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Client first or employee first?

A need for change

In a client-serving business—law, accounting and consulting firms, it’s natural to put the client first. Without clients, there isn’t a business, after all.

Yet, at what cost?

I’ve spent a large majority of my career in BigLaw and have witnessed the life of a lawyer to include an inordinate amount of personal sacrifice, all in the name of satisfying the client. Instantaneous responsiveness. Round-the-clock availability. Forfeiture of work-life balance. Surviving client demands has become a badge of honor, and this level of sacrifice has evolved into an inherent expectation for those who follow.

Here’s my question. Could there be another way? What if firms put an emphasis on employees, team members, staff, and associates first, before clients?


There are widely varied, highly successful businesses that have thrived with this approach—Virgin, Marriott, and Ritz-Carlton, to name a few. (Here is a great Forbes article about the history Marriott’s approach—The Power of Putting People First.)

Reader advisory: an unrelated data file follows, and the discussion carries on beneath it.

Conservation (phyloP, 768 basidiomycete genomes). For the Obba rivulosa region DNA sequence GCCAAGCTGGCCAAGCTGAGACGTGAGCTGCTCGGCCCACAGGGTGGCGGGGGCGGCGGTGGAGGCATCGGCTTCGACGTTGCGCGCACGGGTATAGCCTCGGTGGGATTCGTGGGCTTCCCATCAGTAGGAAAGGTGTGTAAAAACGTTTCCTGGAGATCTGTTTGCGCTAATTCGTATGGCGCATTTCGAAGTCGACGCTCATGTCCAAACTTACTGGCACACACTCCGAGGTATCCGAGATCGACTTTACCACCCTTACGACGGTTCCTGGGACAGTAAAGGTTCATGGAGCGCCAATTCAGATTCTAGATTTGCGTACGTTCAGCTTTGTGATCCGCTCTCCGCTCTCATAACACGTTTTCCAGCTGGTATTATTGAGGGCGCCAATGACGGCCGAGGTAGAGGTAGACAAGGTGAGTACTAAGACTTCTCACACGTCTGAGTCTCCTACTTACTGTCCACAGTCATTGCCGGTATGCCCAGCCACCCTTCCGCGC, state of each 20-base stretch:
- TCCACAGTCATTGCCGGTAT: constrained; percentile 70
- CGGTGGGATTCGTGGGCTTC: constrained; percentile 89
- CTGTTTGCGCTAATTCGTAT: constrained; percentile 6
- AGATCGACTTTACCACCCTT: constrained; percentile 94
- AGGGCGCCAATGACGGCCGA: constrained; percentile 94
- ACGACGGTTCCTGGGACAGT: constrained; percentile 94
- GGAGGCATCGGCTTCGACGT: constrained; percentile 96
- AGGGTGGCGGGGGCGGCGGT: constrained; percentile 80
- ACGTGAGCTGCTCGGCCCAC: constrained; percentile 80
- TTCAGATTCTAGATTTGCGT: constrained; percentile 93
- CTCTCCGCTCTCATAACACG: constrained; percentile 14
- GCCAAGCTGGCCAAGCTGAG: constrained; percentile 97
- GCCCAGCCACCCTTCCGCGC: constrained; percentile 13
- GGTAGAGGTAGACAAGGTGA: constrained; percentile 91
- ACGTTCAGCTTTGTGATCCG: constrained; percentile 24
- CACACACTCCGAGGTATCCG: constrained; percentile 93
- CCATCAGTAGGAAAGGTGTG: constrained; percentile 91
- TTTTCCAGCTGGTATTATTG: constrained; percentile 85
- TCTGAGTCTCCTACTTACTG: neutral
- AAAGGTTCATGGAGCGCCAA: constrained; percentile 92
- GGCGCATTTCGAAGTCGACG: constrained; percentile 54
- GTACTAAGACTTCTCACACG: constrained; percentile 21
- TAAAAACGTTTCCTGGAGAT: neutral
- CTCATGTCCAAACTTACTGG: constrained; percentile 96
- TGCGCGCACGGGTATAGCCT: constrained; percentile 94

Here are a some of the ways, these businesses put employees first:

  • All three of these businesses have a very clear set of values and discusses them frequently with team members throughout all levels of the business.
  • Richard Branson believes in having fun and regularly visits with his employees in playful ways.
  • Every team at every Ritz-Carlton property conducts a daily “lineup”—a 15-minute briefing—to check in with colleagues and share a “WOW” story from the previous day.
  • Every Ritz-Carlton employee is empowered to improve a guest’s experience. Employees can spend up to $2,000 of hotel funds to please a guest—per incident, not per day.
  • Marriott greatly emphasizes inclusion. For example, its 54% Board of Directors is comprised of women and people of color.
  • Marriott has over 15,000 volunteers who serve as “champions” of the company’s culture and how to express it throughout the organization.

This article is intended to be food for thought, and the above tidbits are all small examples for how to focus on employee first. But that’s how big impact can happen—baby steps, continuously over time.

Client-serving business are at an inflection point. There is a major opportunity for running their businesses differently. I wonder which firms will be willing to truly create a “new normal” that can benefit all–associates, business professionals, partners and clients.


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